1) The Hitchhiker’s Guide to the COVID bill: Expect a Saturday session. Bill likely finishes up early week of March 7
2) Here is what to expect when it comes to timing for the House and Senate to complete the $1.9 trillion COVID relief bill. This will be the sixth major coronavirus package when Congress concludes the bill.
3) We currently have MOST of the bill text for the bill. But the FINAL bill text probably doesn’t come out until Thursday or Friday. That’s when we expect the House Rules Committee to meet (either Thursday or Friday) to prepare the final version for the floor.
Read 16 tweets
23 Feb
A) Fmr Hse Sgt at Arms Irving: It has been reported that Chief Sund contacted me to request National Guard support shortly after that at 1:09 p.m. I was in the House Chamber working protocol for the Electoral College Joint Session at that point.
B) Irving: I have no memory of a call at 1:09 p.m. and I have reviewed my phone records: there is no call from Chief Sund (or any other person) at that time; the first call from Chief Sund in the one o’clock hour is at 1:28 p.m.
C) Irving: My records also do not show any text messages from Chief Sund at that time. Shortly after I left the House Chamber, I recall speaking with Chief Sund more than once in the period between 1:28 p.m. and 2:00 p.m. regarding the conditions outside.
Read 6 tweets
23 Feb
1) Prepared testimony from fmr Hse Sgt at Arms Irving: I want to help the staff and Members make changes and improvements to the security of the U.S. Capitol, and to ensure the tragedies of January 6 never happen again.
2) Irving: Intelligence and Security Planning in Advance of January 6, 2021 The U.S. Capitol Police Department (USCP) began planning in December 2020 for the January 6 Joint Session and the associated demonstrations and marches.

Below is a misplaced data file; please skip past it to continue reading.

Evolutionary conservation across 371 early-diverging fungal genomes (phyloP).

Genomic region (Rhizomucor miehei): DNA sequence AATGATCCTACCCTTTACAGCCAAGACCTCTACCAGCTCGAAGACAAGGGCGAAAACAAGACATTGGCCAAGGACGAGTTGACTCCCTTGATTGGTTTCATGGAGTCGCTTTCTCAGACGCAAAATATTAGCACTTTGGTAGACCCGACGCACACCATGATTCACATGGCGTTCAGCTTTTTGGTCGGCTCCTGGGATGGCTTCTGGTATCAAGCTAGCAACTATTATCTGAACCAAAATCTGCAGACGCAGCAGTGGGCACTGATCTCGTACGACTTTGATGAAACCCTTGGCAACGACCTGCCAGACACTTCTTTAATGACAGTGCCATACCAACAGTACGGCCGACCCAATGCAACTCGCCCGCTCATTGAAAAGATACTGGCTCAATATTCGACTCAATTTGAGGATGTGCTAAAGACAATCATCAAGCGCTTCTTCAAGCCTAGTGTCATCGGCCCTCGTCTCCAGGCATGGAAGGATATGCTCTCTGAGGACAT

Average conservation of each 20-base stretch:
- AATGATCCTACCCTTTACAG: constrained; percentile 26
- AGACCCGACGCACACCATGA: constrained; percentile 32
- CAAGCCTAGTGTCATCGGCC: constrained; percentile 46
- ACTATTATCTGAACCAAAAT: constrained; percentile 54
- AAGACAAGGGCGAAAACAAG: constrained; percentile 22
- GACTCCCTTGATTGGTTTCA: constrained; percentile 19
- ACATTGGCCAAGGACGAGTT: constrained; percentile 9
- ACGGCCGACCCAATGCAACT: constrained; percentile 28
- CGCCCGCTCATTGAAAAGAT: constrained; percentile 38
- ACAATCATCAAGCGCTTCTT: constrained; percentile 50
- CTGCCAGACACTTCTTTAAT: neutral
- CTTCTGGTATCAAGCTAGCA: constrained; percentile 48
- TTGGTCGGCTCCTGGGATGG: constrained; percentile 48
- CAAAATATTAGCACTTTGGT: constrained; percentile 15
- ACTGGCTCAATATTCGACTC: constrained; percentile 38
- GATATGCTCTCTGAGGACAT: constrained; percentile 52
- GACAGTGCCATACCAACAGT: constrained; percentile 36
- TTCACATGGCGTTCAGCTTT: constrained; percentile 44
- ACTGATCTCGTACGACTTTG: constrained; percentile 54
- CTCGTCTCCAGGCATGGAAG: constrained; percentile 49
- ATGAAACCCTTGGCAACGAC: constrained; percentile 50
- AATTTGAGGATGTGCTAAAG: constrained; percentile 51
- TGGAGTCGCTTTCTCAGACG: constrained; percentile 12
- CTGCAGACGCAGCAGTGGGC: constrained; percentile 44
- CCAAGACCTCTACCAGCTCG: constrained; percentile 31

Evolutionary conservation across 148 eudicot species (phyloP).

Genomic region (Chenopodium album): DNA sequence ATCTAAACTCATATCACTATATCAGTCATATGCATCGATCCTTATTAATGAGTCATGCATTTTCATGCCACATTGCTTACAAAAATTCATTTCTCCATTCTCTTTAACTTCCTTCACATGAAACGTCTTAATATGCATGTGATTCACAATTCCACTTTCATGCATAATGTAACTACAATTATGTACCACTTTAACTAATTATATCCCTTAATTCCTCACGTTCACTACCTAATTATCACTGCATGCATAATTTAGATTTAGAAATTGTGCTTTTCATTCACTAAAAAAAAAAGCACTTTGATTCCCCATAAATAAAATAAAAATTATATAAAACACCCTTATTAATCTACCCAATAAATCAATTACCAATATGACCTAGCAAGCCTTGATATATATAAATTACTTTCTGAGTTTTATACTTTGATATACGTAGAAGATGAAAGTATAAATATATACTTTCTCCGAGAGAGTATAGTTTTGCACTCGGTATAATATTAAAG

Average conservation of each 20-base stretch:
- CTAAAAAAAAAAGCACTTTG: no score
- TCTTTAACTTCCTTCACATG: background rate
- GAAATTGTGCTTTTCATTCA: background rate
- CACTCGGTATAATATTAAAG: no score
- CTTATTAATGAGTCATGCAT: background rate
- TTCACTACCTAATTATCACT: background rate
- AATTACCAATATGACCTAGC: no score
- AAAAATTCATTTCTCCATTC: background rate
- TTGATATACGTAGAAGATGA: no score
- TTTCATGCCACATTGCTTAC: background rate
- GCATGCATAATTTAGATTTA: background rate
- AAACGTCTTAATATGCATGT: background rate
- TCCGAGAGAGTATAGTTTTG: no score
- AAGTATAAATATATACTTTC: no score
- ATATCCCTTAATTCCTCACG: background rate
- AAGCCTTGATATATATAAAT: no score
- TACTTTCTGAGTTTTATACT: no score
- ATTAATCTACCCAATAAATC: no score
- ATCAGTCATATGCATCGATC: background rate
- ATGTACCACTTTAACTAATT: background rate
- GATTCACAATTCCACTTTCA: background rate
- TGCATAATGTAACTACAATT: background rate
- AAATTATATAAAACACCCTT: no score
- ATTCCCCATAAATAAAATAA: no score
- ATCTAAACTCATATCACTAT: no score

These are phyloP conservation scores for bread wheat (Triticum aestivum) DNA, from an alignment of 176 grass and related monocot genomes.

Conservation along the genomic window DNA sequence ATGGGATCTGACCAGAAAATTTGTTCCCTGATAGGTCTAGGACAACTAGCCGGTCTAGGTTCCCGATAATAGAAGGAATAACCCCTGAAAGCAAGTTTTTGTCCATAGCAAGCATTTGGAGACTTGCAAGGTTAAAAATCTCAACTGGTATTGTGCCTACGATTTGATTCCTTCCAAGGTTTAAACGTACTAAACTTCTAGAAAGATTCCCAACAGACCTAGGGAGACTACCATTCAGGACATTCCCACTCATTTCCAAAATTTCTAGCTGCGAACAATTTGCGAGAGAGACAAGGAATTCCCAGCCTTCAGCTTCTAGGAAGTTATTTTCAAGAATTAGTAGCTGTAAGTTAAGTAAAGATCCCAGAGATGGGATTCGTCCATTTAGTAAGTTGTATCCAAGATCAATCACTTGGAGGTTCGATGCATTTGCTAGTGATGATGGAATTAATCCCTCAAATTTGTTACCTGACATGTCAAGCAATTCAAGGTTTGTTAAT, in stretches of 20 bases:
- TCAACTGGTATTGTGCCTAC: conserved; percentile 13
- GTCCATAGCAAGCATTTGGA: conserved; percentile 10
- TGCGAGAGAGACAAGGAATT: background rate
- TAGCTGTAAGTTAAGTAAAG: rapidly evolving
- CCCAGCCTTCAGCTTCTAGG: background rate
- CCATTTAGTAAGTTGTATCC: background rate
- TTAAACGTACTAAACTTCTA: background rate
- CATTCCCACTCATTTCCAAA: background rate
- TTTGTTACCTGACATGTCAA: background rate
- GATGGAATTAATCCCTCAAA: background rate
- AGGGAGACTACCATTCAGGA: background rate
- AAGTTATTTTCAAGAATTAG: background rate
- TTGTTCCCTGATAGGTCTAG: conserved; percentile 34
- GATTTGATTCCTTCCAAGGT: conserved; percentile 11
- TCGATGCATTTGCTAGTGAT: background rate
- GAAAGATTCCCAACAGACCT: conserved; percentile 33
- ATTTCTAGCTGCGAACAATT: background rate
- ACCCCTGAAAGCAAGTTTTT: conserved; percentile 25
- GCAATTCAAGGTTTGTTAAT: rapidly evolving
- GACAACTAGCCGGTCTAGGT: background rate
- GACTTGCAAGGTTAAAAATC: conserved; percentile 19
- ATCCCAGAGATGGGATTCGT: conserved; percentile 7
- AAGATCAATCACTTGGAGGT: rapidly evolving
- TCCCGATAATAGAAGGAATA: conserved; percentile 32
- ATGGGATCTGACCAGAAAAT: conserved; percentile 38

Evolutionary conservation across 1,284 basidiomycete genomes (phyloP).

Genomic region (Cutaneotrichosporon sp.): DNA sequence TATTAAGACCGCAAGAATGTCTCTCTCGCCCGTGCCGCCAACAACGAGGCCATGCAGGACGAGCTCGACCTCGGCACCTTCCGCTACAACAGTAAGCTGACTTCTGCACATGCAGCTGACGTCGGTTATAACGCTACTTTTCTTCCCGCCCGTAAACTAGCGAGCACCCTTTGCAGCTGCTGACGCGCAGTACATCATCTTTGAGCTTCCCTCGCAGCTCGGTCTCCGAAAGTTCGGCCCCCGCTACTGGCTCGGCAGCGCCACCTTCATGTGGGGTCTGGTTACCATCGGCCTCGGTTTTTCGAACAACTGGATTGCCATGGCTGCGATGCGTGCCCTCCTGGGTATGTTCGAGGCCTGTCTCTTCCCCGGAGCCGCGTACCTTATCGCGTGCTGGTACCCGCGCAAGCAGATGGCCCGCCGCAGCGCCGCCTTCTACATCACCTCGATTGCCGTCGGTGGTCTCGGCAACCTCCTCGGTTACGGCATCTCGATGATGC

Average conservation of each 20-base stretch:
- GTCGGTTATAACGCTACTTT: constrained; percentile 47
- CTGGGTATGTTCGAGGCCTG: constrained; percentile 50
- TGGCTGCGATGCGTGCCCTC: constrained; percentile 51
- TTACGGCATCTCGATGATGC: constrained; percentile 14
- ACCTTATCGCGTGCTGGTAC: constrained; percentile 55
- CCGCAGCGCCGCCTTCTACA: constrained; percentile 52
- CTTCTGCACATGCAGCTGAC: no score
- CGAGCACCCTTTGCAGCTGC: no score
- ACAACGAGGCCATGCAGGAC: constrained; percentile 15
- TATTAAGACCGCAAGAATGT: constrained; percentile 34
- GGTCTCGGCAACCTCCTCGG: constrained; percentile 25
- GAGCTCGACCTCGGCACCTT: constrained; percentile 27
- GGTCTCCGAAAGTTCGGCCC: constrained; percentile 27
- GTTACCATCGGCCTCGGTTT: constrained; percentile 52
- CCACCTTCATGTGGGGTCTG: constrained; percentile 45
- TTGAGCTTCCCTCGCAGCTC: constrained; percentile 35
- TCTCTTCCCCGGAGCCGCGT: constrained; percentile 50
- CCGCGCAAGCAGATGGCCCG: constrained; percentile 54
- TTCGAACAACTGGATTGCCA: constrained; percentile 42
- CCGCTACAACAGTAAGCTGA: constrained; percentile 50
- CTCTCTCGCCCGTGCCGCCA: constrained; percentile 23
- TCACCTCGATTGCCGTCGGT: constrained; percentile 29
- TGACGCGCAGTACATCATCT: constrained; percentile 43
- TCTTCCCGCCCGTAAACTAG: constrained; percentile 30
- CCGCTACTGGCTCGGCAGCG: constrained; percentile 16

3) Irving: The large rallies in support of former President Donald J. Trump in November and December 2020 informed the USCP’s judgments about the intelligence for the January 6 events.
Read 15 tweets
23 Feb
1) Top GOPer on Senate Homeland Security Cmte Portman questions ahead of today's hrng on Capitol riot: We need to know: was there credible intelligence about
potential violence; when was it known; and who knew it.
2) Portman: Second, our witnesses have differing accounts about requests for
National Guard assistance.
o We need to know: did the U.S. Capitol Police request
approval to seek National Guard assistance prior to January
6, and if so, why that request was denied.
3) Portman: We need to understand whether the request for National Guard assistance on January 6 was delayed, and if so, why.
o And we need to know why it took so long for the National
Guard to arrive after their support was requested.
Read 4 tweets
19 Feb
A) From colleague Kristin Fisher. Confirms that Biden said the following to governors/mayors about minimum wage hike in next COVID bill: “I really want this in there but it just doesn't look like we can do it because of reconciliation."
B) Biden: "I’m not going to give up. But right now, we have to prepare for this not making it.”
C) And note…that there are two ways the minimum wage probably dies in the Senate on the reconciliation package.

The increase will be in the initial version, expected to be passed by the House next week.
Read 5 tweets